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  17th European AIDS Conference
November 6-9
2019, Basel
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Longer ART Linked to Clearance of High-Risk HPV in MSM With HIV
  17th European AIDS Conference, November 6-9, 2019, Basel
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Mark Mascolini
Analysis of 405 HIV-positive men who have sex with men (MSM) linked longer antiretroviral therapy (ART) to clearance of cancer-related human papillomavirus (HPV) genotypes [1]. But clearance of high-risk HPV types alone did not affect incidence of high-grade squamous intraepithelial lesions (HSIL), an anal cancer precursor, or anal squamous cell carcinoma (ASCC). Researchers from Granada's Virgen de las Nieves University Hospital published their findings around the time of the 17th European AIDS Conference [2].
Among the most common non-AIDS cancers in people with HIV, particularly MSM [3], ASCC has been linked to chronic infection with high-risk HPV. With collaborators at other centers, the Granada team conducted this study (1) to determine spontaneous clearance rates of oncogenic (cancer-causing) HPV genotypes and factors associated with clearance, and (2) to explore possible relationships between HPV genotypes and incidence (new detection) of HSIL and ASCC in the anal mucosa of a prospective cohort of MSM with HIV.
Clinical researchers at this single Granada center consecutively enrolled HIV-positive MSM in a screening and therapeutic program for HSIL and ASCC between May 2010 and December 2018. Participants had to be at least 18 years old and could not have a history of anal HSIL or anal cancer. At the baseline visit then every year, the research team gathered information on sex habits and HIV-related data, collected anal samples for cytology and HPV typing, and performed high-resolution anoscopy on men with abnormal cytology or a positive test for high-risk HPV. If high-resolution anoscopy was normal, men resumed the annual screening cycle. If anoscopy revealed low-grade squamous intraepithelial lesions (LSIL), men had the usual annual check-up plus high-resolution anoscopy and HPV typing. And if anoscopy indicated HSIL or anal cancer, treatment began.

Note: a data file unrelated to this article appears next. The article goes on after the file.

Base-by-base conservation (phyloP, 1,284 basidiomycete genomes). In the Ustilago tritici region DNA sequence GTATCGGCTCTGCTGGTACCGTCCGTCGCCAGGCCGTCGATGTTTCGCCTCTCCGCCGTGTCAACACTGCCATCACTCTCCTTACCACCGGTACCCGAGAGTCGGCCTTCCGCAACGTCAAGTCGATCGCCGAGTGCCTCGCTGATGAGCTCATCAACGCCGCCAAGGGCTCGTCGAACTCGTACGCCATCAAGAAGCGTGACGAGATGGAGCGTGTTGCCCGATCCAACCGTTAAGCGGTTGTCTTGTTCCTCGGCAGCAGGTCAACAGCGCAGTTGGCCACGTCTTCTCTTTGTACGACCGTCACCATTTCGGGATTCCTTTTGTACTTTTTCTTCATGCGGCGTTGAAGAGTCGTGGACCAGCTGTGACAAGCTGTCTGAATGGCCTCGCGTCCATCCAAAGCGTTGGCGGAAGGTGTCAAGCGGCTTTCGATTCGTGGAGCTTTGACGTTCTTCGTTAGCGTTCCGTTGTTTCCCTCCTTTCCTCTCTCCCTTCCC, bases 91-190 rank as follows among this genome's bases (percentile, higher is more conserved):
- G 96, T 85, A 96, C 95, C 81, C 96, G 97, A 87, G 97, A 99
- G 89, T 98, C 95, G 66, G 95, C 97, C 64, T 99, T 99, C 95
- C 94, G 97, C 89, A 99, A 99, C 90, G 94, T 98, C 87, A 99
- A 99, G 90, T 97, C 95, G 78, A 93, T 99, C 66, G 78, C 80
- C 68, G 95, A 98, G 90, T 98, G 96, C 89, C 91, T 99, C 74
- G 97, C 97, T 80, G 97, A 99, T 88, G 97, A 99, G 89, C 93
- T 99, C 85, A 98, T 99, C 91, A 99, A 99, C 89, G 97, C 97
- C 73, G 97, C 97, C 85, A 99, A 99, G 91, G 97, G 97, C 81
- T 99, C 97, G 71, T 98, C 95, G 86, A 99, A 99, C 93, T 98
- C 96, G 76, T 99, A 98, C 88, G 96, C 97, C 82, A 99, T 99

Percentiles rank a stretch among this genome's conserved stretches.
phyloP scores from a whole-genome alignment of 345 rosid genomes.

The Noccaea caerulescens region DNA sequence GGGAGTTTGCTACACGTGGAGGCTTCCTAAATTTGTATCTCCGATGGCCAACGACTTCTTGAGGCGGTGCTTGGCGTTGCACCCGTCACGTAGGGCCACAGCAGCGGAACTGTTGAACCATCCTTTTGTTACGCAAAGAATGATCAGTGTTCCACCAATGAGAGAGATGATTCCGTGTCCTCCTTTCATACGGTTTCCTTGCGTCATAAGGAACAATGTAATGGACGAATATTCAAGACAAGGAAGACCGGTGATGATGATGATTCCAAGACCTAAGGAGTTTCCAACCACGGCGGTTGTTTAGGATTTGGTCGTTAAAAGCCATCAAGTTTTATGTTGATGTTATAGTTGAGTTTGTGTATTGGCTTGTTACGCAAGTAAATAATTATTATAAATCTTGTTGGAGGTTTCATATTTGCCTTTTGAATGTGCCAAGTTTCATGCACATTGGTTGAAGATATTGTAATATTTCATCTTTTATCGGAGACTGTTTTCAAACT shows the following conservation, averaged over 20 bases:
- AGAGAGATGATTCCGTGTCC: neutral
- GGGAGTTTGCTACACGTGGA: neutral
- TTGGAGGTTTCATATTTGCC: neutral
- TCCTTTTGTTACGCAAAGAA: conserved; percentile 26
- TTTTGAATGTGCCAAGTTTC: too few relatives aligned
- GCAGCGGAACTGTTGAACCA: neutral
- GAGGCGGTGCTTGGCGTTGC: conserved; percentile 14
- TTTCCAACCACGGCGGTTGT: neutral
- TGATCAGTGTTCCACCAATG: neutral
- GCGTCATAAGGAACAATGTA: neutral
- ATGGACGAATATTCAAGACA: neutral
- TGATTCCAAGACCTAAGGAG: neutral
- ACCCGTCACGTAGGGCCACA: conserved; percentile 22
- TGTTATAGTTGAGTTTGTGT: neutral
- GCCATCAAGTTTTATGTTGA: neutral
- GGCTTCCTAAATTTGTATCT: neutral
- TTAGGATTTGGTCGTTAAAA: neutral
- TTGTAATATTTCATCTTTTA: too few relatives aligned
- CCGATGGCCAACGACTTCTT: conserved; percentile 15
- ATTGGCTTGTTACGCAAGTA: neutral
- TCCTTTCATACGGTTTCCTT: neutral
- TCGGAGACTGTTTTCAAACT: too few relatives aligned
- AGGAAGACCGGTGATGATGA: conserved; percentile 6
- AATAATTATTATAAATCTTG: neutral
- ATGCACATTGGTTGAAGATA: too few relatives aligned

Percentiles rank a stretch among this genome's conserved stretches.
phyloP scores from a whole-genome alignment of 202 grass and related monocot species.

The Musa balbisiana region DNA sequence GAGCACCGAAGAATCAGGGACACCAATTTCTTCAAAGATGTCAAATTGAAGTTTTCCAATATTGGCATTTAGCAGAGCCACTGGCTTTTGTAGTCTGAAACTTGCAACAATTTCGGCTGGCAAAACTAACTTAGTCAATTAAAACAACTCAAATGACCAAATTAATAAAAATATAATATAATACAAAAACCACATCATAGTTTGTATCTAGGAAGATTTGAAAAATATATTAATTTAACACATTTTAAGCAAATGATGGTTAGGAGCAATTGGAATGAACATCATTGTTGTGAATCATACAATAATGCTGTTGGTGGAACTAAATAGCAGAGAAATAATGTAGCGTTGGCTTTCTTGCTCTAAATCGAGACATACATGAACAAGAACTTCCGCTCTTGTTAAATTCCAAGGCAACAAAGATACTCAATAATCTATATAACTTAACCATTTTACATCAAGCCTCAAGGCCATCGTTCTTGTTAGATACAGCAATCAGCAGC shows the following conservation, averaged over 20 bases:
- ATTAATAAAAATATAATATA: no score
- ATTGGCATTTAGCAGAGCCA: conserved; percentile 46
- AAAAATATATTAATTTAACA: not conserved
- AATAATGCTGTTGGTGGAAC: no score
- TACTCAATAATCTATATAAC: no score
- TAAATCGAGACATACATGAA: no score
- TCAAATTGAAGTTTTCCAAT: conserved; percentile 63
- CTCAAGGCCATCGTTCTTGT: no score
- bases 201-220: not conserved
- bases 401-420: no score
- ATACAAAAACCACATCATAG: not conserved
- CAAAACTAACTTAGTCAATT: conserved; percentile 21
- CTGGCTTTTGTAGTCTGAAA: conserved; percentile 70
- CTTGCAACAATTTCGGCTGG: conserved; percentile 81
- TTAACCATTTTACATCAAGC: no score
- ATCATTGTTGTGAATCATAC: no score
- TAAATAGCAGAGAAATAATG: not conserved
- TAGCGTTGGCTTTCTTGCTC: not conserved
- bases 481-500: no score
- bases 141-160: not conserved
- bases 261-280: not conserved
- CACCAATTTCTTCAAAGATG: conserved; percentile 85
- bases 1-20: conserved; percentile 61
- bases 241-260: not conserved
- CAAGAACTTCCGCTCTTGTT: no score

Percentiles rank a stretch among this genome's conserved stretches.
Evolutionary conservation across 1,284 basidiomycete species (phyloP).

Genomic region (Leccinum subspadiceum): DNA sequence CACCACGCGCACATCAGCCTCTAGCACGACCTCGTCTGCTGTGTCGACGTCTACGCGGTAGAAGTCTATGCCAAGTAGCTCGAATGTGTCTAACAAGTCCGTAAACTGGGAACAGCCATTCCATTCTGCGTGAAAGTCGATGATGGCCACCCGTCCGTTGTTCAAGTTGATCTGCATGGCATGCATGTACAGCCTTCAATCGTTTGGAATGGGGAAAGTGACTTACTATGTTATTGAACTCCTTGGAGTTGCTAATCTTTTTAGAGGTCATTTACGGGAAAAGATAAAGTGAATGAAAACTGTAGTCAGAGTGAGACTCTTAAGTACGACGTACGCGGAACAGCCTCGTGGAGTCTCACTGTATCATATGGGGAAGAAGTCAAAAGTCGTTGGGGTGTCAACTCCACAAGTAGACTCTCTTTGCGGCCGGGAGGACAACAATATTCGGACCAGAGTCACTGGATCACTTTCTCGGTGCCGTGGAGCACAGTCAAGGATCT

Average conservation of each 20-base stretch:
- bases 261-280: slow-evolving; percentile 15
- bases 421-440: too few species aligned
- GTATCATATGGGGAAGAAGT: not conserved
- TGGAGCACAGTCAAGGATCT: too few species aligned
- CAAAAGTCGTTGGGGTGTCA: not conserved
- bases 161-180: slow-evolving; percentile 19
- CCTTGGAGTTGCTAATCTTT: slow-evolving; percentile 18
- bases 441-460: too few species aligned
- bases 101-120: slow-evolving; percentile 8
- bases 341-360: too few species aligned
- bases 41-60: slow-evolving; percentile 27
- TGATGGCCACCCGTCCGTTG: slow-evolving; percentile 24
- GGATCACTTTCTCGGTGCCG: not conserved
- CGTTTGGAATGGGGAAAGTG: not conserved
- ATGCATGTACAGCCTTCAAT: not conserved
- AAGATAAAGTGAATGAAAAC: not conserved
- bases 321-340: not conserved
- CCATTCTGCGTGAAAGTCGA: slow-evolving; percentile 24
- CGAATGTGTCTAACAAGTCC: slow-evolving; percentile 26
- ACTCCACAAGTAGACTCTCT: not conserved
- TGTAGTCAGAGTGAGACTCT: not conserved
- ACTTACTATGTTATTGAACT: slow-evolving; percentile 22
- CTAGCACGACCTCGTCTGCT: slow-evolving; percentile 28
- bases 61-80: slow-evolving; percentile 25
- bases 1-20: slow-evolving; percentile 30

The 405 participating MSM with HIV averaged 36.2 years in age, 96% were European, and 16% had the quadrivalent HPV vaccine. Median age at first sex stood at 18 years, and the group had a median of 50 lifetime male sex partners but a median of only 1 male sex partner in the past 12 months. While 32% of participants had a history of anogenital warts, 23% had warts at the baseline visit. More than half of these men, 53%, smoked, averaging 1.5 pack-years. Median time since HIV diagnosis was 25 months, CD4 count at study entry measured 690, and 86% of men had a viral load below 50 copies.
More than three quarters of participants, 77%, had high-risk HPV, including 28% with HPV-16. Median number of high-risk HPV types stood at 1 (interquartile range [IQR] 1 to 3). Anoscopy was normal in 47% of men and showed LSIL in 40%, HSIL in 12%, and ASCC in 0.5% (2 men).
Among these 405 men, 35% cleared an oncogenic HPV type in a median 49 months (IQR 37 to 69), while 43% acquired a new genotype in a median 36 months (IQR 12 to 60). HSIL incidence came to 30.86 cases per 1000 person-years and ASCC incidence to 81.22 cases per 100,000 person-years. Incidence was not influenced by acquisition of HPV types (14.9% acquired versus 10.4% nonacquired, P = 0.238). Nor did clearance affect incidence (11.4% cleared versus 13.2% noncleared, P = 0.662). Diagnosed and treated HSIL did not progress to anal cancer. HSIL incidence fell significantly from about 45% in 2010 to about 5% in 2018 (P = 0.034).
Multivariate analysis identified only two independent predictors of high-risk HPV clearance in these men with HIV: ART duration longer than 5 years favored clearance (odds ratio 1.016, 95% confidence interval 1.003 to 1.030, P = 0.003) and number of sex partners in the 12 months before the last visit favored high-risk HPV persistence (odds ratio 0.954, 95% confidence interval 0.911 to 0.998, P = 0.096).
The researchers concluded that clearance of high-risk HPV types, by itself, did not explain declining HSIL or ASCC incidence in their study group. Rather they suggested the "bundle of measures adopted at our center" (such as routine screening and HPV vaccination) may explain the decline in HSIL [4].
1. Hidalgo Tenorio C, Gil Anguita C, Lopez Ruz MA, Omar M, Lopez Hidalgo J, Pasquau J. Antiretroviral therapy and clearance of oncogenic HPVs in HIV positive MSM. 17th European AIDS Conference, November 6-9, 2019, Basel. Abstract BPD2/5.
2. Hidalgo Tenorio C, Gil Anguita C, Lopez Ruz MA, Omar M, Lopez Hidalgo J, Pasquau J. ART is key to clearing oncogenic HPV genotypes (HR-HPV) in anal mucosa of HIV-positive MSM. PLoS One. 2019;14:e0224183. https://journals.plos.org/plosone/article?id=10.1371/journal.pone.0224183
3. Wexler A1, Berson AM, Goldstone SE, et al. Invasive anal squamous-cell carcinoma in the HIV-positive patient: outcome in the era of highly active antiretroviral therapy. Dis Colon Rectum. 2008;51:73-81.
4. Hidalgo Tenorio C, Gil Anguita C, Omar M, et al. COHORT SDT (Granada): decrease of the incidence of HSIL+ in the anal mucosa of HIV+ patients MSM after the performance of a screening, diagnostic and therapeutic program (2010-2018). 17th European AIDS Conference, November 6-9, 2019, Basel. Abstract PE14/6.